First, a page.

When Temur Khan died in 1307, Khayishan traveled to the Karakorum to watch and observe the situation. The widow of Temur Khan, Bulugan of the Bayaud Tribe, kept and protected the Khuggirad brothers Ayurbawada and Khayishan. She tried setting up Ananda, the Muslim cousin of Temur, who was also a prince of the An-hsi.

Her agreement was backed by other Secretariat senior officials who were under Aqutai.

Bulugan eventually became the regent while they intended to place Ananda on the throne. He was a popular prince who protected the Yuan province against the Chaghatayid and Ogedeid armies. There were even a large number of the imperial army under his leadership in the An-hsi.

Despite these, Ananda lacked military power in the imperial capital city. Plus, he was a Muslim who was aversed to most of the Yuan Mongols.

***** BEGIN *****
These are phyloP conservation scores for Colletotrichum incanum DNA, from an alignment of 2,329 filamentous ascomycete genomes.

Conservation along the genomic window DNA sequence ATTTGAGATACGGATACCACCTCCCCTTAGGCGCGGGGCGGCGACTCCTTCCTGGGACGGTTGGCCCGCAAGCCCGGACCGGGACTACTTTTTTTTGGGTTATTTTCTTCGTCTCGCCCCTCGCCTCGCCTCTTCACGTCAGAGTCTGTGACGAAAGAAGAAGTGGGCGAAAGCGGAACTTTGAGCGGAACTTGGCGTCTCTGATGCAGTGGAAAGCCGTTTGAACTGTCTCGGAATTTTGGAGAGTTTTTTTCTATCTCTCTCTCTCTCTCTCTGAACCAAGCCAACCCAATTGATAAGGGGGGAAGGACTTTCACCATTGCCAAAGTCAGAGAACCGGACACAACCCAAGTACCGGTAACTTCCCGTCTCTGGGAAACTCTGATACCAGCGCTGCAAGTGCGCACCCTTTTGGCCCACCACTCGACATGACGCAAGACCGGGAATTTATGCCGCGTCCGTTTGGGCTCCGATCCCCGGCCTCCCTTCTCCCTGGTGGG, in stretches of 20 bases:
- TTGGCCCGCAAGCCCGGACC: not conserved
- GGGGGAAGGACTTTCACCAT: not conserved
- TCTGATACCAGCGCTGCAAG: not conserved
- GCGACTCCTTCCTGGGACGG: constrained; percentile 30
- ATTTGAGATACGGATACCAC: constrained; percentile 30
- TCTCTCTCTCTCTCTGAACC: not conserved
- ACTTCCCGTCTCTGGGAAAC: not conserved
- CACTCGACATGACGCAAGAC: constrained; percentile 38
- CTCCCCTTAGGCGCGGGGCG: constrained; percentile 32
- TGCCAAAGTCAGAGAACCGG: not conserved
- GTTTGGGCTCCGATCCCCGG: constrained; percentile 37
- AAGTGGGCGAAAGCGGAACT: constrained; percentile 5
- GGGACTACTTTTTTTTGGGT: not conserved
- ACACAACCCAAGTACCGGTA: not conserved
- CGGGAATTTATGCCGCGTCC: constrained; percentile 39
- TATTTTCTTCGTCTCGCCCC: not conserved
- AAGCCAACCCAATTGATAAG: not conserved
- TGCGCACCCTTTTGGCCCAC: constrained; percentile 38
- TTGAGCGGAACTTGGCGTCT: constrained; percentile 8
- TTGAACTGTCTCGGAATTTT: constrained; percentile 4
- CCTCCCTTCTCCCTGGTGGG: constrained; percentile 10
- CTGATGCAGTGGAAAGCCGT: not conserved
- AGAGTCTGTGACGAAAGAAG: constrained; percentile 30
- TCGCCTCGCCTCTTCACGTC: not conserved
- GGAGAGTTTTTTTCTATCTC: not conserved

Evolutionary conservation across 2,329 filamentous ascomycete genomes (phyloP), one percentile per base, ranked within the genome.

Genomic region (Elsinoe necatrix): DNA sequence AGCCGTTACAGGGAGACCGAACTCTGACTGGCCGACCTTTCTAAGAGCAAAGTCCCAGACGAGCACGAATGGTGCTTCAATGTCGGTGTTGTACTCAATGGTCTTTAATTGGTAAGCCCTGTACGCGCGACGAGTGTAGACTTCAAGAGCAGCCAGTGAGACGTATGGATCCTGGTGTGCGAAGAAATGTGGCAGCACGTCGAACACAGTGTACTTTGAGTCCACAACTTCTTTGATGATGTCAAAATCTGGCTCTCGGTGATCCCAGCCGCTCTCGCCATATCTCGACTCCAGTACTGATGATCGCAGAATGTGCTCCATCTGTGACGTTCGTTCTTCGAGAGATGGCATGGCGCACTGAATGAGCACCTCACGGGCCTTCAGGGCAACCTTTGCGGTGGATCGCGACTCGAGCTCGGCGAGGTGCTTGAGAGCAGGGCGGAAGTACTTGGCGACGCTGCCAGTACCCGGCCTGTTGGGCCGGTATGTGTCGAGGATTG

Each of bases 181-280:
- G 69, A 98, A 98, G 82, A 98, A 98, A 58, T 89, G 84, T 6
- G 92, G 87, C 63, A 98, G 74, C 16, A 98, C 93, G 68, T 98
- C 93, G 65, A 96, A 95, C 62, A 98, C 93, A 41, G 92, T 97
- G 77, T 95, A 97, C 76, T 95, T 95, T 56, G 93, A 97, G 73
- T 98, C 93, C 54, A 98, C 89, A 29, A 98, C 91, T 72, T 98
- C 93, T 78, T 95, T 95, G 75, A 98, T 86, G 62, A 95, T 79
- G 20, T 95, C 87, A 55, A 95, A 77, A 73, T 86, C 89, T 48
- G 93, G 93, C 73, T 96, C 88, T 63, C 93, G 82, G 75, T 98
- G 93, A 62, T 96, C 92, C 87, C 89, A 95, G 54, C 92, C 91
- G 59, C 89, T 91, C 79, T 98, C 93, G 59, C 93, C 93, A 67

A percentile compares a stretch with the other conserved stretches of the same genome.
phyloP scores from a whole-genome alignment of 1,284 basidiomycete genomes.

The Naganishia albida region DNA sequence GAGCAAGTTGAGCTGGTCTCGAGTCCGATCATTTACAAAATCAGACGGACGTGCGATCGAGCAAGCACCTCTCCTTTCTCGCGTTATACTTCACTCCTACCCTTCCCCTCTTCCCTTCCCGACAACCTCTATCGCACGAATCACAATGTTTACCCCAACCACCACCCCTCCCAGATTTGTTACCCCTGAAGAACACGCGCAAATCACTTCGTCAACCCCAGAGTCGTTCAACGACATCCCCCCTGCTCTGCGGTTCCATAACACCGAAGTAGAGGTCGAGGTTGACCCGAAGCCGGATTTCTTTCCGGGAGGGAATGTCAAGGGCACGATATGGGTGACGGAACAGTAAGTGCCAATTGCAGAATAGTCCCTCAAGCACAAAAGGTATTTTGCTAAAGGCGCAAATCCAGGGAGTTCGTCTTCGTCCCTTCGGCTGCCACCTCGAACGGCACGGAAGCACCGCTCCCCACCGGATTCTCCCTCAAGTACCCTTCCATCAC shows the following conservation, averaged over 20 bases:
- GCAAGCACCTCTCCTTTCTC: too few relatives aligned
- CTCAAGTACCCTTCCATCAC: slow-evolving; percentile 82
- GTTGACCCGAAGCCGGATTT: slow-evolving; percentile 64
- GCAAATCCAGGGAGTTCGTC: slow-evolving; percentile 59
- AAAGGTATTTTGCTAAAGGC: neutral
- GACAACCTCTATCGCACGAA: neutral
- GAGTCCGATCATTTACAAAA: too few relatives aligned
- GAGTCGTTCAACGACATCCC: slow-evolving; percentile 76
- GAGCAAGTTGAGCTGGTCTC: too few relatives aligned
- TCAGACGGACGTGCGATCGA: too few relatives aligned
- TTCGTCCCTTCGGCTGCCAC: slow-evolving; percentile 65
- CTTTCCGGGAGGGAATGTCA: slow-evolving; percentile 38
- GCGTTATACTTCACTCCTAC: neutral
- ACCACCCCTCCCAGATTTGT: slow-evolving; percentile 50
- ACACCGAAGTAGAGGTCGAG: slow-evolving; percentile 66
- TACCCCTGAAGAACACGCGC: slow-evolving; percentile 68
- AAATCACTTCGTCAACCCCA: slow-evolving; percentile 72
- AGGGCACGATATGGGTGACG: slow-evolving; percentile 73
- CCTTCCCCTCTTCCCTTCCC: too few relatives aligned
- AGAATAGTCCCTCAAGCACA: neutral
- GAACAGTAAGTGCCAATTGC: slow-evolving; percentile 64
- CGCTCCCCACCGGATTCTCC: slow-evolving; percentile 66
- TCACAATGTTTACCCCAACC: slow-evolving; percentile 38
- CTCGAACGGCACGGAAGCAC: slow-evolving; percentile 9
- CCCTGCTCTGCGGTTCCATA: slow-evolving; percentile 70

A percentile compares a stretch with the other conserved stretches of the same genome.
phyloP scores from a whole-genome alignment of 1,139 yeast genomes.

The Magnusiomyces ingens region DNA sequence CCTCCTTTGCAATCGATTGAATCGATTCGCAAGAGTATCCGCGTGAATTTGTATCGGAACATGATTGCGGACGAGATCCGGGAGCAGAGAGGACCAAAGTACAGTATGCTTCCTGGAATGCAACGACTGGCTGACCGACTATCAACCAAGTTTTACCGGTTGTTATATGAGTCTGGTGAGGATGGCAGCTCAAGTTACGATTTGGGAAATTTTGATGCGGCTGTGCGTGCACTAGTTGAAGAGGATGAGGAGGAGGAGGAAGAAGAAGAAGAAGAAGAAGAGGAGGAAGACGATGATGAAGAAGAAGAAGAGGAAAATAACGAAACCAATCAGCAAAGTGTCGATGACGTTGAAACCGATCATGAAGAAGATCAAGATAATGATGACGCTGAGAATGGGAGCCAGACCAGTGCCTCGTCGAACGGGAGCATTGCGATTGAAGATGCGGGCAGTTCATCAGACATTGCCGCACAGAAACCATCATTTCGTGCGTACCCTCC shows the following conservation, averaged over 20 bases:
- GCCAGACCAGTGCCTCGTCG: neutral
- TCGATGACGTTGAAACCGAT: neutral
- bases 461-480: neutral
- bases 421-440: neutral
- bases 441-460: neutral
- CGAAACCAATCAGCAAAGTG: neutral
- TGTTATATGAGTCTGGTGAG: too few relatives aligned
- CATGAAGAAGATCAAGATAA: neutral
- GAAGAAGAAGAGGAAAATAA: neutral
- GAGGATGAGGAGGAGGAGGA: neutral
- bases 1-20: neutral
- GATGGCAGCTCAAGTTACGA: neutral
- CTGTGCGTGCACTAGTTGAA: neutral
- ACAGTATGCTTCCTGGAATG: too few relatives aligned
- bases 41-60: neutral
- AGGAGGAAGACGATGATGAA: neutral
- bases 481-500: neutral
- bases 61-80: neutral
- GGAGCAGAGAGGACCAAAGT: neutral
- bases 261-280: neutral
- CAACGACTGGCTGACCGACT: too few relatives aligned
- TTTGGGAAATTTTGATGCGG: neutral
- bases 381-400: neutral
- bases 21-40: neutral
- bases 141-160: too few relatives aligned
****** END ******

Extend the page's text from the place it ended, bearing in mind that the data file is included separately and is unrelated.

Darkhan Harghasun, Chagatai Khan’s great-great-grandson and the descendant of Tolui Khan named Yakhutu fought for Darmabala’s son’s candidacy. The pro-Darmabala group arrested both Bulugan and Ananda through a coup, then recalled Dagi and Ayurbarwada from Henan.

From there, Khayishan held the coronation ceremony in Shangdu like what his great-grandfather did. Then, he headed south with 30,000 Mongolian soldiers.

He was eventually welcomed by Ayurbarwada, who soon ascended to the throne. But before taking the title, he executed both Ananda and Bulugan. Even the son of Ariq Boke, Melig-Temur, was executed due to his support for Ananda.

The enthronement of Khayishan as the Emperor Wuzong in 1307 was performed during a Kurultai. And as promised, he appointed Ayurbarwada as the apparent heir.

Early Yuan dynasty Antique Porcelain Vase Qilin with incised design.

This richly detailed Yuan Dynasty vase features a beautiful combination of shades of cobalt oxide blue with delicate carved designs. A small foot gives way to a slender lower medallion that marks the point where the body begins to grow into wide majestic rims

Buy Now!

Antique Chinese Yuan Dynasty Porcelain Vase with Phoenix Qilin Ducks and Fish